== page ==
BRUSSELS – On April 18, 2016, high-level representatives from governments around the world, along with representatives from the global steel industry, met in Brussels to address the severe overcapacity crisis afflicting the steel industry. The “High Level Meeting on Excess Capacity and Structural Adjustment in the Steel Sector” was organized by the OECD and hosted by the Kingdom of Belgium. As a result of that meeting, the governments of Canada, the European Union, Japan, Mexico, the Republic of Korea, Switzerland, Turkey and the United States issued a significant statement noting two relevant issues. First, the “challenges facing the steel industry, have an important global dimension that needs to be address through ongoing international dialogue”; and, second, that “while the challenges facing the industry arise from many factors, such as structural and cyclical economic developments, government support measures have contributed to significant excess capacity, unfair trade, and distortions in steel trade flows.”
The governments concurred on a number of steps that could be taken to address the challenges facing the global steel industry, including to:
- Ensure that governments and government-supported institutions do not provide subsidies or other support that: 1) sustain uneconomic or consistently loss-making steel plants, 2) encourage investment in additional steelmaking capacity which would otherwise not be built; or, 3) otherwise distort competition,
- Ensure that government plans, policies, directives and guidelines, whether issued or implemented by government entities or government-supported institutions, do not encourage the net expansion of steelmaking capacity and that all uneconomic or consistently loss-making steel enterprises are permitted to exit the market and close facilities.
- Work together to identify and promote policies that address the detrimental impact of steel facility closures on workers and affected communities, while facilitating the closure of uneconomic or consistently loss-making facilities.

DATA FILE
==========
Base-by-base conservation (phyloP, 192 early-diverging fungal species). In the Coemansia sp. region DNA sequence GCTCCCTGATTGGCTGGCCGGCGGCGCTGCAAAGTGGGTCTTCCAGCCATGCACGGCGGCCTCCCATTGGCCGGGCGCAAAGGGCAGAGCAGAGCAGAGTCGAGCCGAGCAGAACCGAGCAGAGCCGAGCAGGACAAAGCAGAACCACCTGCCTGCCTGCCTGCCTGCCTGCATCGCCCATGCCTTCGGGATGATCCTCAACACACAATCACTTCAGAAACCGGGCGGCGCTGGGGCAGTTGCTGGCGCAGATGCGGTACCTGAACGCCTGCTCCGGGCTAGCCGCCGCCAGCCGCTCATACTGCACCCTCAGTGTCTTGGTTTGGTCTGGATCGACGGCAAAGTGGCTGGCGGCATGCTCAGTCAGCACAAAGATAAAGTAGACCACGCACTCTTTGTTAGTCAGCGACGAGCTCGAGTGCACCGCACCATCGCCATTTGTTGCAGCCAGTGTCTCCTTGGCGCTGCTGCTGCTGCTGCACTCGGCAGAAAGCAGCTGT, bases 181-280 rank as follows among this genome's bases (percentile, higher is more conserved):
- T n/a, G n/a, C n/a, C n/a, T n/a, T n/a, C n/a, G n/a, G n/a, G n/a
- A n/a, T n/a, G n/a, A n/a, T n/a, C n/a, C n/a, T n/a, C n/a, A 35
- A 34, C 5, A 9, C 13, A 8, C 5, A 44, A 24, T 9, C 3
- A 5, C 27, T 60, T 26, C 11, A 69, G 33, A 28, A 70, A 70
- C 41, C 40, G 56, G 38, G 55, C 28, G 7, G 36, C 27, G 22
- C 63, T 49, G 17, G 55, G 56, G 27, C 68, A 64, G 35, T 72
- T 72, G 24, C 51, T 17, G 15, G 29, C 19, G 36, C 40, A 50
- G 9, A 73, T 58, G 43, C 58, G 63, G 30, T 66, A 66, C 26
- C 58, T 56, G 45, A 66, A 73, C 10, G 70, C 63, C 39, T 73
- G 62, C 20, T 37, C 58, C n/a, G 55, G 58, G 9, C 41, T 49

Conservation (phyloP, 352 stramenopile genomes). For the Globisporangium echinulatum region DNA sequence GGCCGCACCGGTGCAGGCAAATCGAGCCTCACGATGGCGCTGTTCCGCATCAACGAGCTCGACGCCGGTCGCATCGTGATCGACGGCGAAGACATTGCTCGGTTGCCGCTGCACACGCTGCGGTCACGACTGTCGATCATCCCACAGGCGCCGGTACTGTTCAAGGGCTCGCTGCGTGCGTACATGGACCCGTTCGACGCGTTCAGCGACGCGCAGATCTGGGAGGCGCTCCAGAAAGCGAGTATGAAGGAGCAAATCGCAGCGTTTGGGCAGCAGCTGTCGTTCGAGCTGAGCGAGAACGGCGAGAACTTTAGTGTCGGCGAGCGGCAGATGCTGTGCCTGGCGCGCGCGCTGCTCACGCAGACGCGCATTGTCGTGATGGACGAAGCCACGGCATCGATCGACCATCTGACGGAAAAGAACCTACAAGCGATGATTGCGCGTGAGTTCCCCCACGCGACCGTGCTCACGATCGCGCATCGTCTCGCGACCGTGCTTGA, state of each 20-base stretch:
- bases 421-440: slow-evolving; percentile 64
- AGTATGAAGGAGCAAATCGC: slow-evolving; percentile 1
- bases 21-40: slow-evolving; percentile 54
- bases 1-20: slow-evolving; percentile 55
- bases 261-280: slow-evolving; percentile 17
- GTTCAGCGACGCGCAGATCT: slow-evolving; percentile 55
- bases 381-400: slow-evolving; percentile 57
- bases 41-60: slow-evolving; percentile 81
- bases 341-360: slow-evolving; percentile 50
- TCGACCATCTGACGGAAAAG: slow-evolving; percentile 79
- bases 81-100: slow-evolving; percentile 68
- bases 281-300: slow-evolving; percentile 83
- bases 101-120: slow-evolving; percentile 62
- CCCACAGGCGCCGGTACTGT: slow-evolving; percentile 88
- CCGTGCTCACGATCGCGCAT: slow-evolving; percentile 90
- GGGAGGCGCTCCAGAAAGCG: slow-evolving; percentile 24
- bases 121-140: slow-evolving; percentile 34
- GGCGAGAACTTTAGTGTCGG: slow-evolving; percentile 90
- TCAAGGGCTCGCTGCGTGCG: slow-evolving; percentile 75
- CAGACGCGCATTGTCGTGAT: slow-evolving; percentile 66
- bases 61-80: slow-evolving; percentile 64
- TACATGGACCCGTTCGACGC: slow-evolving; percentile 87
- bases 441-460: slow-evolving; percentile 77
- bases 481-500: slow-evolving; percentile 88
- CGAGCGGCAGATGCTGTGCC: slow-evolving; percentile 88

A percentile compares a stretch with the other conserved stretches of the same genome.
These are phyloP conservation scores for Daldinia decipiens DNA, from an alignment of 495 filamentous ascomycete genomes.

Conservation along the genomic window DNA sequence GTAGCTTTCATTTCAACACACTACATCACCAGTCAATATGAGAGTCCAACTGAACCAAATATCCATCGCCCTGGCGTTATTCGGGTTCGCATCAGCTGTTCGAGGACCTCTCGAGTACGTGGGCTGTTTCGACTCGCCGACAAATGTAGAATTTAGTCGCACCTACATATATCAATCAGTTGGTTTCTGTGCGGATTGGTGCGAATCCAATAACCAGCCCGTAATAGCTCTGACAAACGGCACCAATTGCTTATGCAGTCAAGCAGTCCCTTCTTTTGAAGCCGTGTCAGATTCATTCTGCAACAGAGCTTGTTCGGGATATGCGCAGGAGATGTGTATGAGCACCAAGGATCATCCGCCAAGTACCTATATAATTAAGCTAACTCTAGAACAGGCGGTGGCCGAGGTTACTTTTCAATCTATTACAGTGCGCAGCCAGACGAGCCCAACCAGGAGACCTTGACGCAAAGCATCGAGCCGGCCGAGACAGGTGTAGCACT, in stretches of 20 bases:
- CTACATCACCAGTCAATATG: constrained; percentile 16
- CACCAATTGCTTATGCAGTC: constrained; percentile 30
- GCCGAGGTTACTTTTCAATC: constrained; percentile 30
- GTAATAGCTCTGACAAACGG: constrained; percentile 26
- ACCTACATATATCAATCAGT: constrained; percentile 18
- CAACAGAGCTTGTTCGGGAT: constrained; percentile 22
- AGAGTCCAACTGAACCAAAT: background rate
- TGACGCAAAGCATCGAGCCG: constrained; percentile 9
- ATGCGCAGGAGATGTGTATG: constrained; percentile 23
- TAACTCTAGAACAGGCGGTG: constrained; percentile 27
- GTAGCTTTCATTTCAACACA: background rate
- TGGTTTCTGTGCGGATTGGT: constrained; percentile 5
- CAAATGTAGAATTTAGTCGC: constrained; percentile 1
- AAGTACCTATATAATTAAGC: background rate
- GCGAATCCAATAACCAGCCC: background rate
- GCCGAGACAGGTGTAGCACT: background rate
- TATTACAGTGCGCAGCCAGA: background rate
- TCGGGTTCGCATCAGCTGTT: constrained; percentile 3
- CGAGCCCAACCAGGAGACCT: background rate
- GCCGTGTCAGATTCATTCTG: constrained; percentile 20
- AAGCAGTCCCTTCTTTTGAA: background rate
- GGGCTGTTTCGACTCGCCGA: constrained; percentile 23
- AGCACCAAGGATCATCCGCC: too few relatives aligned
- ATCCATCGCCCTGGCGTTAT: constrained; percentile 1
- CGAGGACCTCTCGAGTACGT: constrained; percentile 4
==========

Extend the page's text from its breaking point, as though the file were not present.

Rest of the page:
- Enhance the exchange of information on: 1) capacity developments; and, 2) the formulation and implementation of the support measures and industrial policies being taken in steel.
- Ensure that those enterprises in which their governments have full or partial ownership do not receive special benefits that distort competition.
Steel producers from around the world welcomed this statement as an important step toward addressing the global steel excess capacity crisis. However, many in the industry also expressed concern that China – the nation which accounts for approximately half of the world’s steel capacity – did not join in the statement.
Ten steel industry associations, representing the U.S, Canada, Mexico, Latin America, Brazil, Europe, and Turkey today said, “While we were disappointed that the Chinese government was unwilling at this time to join with other governments in a program of actions to address the global steel overcapacity problem, we are encouraged by the support of governments of eight major steelmaking countries and regions to recommend steps to address excess capacity in the steel sector and eliminate market-distorting government subsidies and other support that promotes and sustains excess capacity in the steel sector, distorting competition. We did not expect to solve the crisis in one meeting; however, we did hope that the governments of all major steel producing nations would be able to make commitments on a set of principles and agree to work together to help address the crisis. Despite consensus among many countries who participated, China’s lack of support prevented a broad agreement on these commitments.”
The steel associations recognized that the Brussels meetings were one step in the right direction, and urged the Chinese government to “constructively participate in future discussions at the OECD and elsewhere to address the global steel overcapacity crisis.”
AISI – Lisa Harrison, email@example.com, 202.452.7115
SMA – Phil Bell, firstname.lastname@example.org, 202.296.1515
CSPA – Joe Galimberti, email@example.com, 613.238.6049
SSINA - Skip Hartquist, firstname.lastname@example.org, 202.342.8450
CPTI - Tamara Browne, email@example.com, 202.223.1700
Canacero - Salvador Quesada, firstname.lastname@example.org, 52 (55) 5448-8162
Alacero – Rafael Rubio, email@example.com, (56-2) 2233-0545
Eurofer- Charles de Lusignan, firstname.lastname@example.org, 0032 2 738 79 35
Brazilian Steel Institute – Marco Polo de Mello Lopes, email@example.com, 5521 34456310
Turkish Steel Producers Association – Veysel Yayan, firstname.lastname@example.org, 903124663734